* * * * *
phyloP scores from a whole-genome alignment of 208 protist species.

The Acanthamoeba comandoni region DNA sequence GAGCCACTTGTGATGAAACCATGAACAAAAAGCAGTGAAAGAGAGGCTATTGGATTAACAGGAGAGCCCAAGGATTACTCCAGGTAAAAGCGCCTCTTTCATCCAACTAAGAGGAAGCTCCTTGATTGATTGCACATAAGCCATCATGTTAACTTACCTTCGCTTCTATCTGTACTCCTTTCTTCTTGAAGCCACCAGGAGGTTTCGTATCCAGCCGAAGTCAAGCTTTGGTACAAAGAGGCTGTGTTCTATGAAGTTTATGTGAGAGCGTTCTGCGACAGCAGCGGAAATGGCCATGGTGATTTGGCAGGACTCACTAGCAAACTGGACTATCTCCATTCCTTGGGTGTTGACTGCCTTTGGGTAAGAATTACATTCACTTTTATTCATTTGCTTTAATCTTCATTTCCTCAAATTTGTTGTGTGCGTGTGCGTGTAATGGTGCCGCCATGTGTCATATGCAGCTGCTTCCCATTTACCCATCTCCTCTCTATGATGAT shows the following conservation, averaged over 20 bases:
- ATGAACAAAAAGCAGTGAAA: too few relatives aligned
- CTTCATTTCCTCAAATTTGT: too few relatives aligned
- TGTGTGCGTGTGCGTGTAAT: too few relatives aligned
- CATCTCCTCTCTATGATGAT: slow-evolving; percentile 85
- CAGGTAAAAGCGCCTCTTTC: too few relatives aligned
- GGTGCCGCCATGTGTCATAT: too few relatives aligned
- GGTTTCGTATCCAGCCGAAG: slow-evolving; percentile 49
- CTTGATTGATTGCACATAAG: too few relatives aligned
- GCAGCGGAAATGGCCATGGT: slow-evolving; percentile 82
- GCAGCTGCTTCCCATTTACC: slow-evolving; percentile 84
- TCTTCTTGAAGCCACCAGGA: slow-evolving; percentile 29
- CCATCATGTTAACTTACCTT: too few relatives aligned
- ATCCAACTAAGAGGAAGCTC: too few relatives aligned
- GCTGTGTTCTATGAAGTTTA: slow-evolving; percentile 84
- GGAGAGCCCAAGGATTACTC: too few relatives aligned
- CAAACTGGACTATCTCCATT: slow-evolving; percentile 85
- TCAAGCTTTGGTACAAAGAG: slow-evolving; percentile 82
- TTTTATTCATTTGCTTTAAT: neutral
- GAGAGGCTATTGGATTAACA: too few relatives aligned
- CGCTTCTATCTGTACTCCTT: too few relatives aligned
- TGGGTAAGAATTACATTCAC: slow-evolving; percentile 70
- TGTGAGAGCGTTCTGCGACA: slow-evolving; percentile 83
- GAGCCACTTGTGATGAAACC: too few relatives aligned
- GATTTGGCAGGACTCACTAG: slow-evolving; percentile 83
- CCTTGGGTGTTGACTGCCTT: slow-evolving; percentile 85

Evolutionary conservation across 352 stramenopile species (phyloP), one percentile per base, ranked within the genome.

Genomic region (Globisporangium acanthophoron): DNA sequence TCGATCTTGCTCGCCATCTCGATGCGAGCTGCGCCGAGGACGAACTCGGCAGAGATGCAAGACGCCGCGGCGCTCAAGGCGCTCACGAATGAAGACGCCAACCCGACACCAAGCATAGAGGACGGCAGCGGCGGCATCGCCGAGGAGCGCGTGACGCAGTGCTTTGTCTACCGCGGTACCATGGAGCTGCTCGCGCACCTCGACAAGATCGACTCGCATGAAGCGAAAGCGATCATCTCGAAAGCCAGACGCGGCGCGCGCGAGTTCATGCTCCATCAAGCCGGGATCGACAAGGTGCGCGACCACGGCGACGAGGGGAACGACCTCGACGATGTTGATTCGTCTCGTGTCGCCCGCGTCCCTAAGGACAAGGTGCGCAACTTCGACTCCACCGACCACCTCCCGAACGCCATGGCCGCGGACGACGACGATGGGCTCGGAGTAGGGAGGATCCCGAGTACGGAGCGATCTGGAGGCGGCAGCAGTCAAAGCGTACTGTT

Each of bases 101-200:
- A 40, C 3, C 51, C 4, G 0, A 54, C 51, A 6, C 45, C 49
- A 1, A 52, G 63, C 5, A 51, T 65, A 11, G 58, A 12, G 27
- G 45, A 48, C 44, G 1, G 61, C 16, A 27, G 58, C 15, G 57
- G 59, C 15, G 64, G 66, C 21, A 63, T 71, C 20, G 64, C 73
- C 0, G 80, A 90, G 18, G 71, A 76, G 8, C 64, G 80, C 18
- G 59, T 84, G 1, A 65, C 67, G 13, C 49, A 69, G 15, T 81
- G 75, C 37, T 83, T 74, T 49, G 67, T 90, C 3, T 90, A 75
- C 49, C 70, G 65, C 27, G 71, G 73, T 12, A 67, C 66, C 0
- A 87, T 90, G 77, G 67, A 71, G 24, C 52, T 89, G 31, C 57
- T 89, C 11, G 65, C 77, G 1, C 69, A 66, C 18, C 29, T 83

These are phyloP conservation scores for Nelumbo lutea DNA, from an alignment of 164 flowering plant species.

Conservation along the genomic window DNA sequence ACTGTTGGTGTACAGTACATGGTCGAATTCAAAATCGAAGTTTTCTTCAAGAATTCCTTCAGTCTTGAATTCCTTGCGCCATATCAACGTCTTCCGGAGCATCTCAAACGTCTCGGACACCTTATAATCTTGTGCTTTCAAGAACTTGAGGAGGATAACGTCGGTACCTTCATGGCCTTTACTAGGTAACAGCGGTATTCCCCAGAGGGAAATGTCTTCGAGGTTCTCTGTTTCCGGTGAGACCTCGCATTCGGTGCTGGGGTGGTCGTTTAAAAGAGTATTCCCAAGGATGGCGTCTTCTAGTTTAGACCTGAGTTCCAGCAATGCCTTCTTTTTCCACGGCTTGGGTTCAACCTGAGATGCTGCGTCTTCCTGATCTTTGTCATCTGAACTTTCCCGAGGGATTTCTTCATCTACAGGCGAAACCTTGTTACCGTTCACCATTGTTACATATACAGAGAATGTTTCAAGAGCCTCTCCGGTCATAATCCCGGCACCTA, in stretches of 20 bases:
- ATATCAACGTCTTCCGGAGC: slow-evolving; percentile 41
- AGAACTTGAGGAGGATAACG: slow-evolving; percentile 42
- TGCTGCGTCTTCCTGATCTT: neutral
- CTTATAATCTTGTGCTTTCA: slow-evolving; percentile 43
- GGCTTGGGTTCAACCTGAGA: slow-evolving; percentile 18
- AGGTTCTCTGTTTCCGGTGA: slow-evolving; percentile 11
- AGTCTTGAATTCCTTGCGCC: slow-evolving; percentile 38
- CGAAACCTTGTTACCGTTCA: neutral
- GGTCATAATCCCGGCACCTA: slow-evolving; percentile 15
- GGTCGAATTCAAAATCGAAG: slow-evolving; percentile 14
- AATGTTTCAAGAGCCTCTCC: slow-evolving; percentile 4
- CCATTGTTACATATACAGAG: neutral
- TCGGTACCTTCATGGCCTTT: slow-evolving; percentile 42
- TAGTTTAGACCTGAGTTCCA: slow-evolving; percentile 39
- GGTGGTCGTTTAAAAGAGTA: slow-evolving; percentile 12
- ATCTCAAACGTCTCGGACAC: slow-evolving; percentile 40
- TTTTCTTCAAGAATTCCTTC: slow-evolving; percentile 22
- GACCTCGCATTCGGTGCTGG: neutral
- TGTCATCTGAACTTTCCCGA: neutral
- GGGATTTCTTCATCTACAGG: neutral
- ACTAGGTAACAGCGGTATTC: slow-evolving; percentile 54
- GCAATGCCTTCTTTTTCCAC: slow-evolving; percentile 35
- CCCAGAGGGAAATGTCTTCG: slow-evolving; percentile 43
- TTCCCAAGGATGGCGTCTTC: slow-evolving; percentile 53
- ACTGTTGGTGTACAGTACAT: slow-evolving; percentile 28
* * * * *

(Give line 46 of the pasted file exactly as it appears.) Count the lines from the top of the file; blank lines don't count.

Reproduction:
- CTTATAATCTTGTGCTTTCA: slow-evolving; percentile 43